My teacher said, "I got the shit kicked out of me my whole life, and I don't want to inflict things on others. Some studios demand that you do your teaching in a specific style, but I teach here because I teach best when I'm just being myself. When I give an instruction or a correction and a student isn't doing what I asked him to do, I figure, he either can't physically do it, isn't ready psychologically to do it, or he just doesn't want to do it. If he doesn't want to do it, he's only hurting himself, not me or anyone else, so I just let it be."

I guess the thing that shocked me most was hearing this teacher, a very nice, funny, positive person, say that he'd had the shit kicked out of him his whole life. He is so gentle, so calm, serene. He seems so content, so at peace with the world. I love his classes because his peacefulness permeates the class. He seems so free of suffering and insecurity, yet he's evidently endured some intense hardships in his life.

I guess that I sometimes mistakenly assume that people who are content and happy haven't had the same sorts of problems and obstacles in their lives as those of us who are currently struggling. What a huge mistake!

Similarly, without thinking about it, I found myself making the assumption that B, a woman at our studios who does doubles on a very regular basis and has a beautiful, accomplished practice, doesn't struggle much anymore. It was so surprising to hear her saying what a lousy class she had, how she didn't feel good, wanted to leave the room, was disappointed in her execution of some postures. From a distance, I watch her and think that it looks so easy for her, but it's not.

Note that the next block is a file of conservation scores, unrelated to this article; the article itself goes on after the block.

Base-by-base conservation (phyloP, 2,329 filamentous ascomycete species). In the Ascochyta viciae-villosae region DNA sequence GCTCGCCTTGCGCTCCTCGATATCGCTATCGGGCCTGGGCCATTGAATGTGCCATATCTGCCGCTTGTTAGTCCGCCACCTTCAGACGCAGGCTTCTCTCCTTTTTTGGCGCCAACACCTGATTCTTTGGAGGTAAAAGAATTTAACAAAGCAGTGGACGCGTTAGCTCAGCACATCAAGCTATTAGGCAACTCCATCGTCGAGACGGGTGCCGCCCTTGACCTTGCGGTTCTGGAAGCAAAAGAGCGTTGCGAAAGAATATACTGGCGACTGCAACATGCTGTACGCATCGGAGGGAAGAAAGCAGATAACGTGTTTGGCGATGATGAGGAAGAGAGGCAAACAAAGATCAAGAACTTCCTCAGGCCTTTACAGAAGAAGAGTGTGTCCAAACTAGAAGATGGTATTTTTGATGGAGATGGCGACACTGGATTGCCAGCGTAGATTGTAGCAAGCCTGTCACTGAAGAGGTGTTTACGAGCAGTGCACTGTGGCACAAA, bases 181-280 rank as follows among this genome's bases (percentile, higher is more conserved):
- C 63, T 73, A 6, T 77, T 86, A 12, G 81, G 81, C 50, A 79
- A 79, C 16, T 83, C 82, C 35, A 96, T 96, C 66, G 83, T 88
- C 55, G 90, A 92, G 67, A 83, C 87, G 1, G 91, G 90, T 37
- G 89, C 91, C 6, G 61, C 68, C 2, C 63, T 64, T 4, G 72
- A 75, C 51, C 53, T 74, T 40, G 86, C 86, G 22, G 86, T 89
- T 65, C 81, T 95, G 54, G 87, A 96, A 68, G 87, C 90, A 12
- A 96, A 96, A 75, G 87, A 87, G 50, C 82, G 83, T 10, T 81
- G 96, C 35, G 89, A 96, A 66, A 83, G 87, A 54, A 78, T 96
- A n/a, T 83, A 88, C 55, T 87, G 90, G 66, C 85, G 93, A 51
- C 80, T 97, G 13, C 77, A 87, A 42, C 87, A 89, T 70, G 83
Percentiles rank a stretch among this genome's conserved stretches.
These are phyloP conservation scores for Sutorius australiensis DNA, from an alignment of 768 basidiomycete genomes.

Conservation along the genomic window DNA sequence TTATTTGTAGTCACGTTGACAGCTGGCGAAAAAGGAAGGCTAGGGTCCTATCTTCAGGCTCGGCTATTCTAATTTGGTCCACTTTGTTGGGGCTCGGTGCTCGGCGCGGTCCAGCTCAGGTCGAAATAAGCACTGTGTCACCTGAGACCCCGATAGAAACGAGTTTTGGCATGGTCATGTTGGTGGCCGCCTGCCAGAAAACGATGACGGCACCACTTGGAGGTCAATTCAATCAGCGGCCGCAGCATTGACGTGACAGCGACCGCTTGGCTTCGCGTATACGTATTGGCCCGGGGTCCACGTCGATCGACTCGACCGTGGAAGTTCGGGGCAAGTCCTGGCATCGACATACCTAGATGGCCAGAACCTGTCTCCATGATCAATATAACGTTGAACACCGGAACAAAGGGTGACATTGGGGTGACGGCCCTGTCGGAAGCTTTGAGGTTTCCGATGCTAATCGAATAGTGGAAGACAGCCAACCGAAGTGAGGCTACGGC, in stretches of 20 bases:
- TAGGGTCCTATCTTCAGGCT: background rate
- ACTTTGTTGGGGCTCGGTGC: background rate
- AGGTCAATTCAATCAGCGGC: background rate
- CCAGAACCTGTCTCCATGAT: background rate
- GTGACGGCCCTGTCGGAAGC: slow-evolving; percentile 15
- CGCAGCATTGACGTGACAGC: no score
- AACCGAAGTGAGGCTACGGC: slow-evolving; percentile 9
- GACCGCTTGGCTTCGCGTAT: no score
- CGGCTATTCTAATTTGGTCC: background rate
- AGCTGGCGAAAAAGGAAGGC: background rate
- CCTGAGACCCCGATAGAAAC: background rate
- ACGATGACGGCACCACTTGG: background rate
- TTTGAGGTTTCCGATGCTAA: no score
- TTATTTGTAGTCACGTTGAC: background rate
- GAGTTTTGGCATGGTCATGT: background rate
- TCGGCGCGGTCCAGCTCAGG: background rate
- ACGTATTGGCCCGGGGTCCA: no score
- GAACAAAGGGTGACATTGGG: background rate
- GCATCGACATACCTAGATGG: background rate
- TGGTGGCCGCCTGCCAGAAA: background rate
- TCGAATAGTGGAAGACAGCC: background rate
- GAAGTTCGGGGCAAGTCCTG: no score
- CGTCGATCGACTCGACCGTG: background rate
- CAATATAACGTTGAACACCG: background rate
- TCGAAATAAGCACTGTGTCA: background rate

It's always a challenge. You might not see it unless you look for it, but each of us has our own struggle. We're all human, and we can't live in this beautiful world without experiencing pain and adversity. It's all the more amazing, admirable, and inspiring to see the beauty of someone's practice or feel the calm, positive energy of another yogi or teacher when you consider how much work s/he's done to achieve it.

Monday, September 27, 2010

Letting No one Steal Your Peace?

I'm supposed to meet with the studio owner and the adv. teacher tomorrow. I spoke with the owner about the whole incident, and I dunno. Owner described the teacher as "tactless," but seems to think that it's not that big a deal. Owner gave me a lot of the "let no one steal your peace" stuff.

I don't want to be treated unfairly or badly. If I seek to remove myself from classes and a teacher who does that, am I copping out, am I letting her steal my peace?

This feels like a no-win situation.
Either I take classes with this teacher, which pretty much guarantees that I'll be asked to take crap from her --(and by 'take crap,' I don't mean being criticized or pushed hard or challenged; I mean being treated badly by someone who doesn't care about me or my practice one iota)-
-or I miss out on advanced class and competition coaching,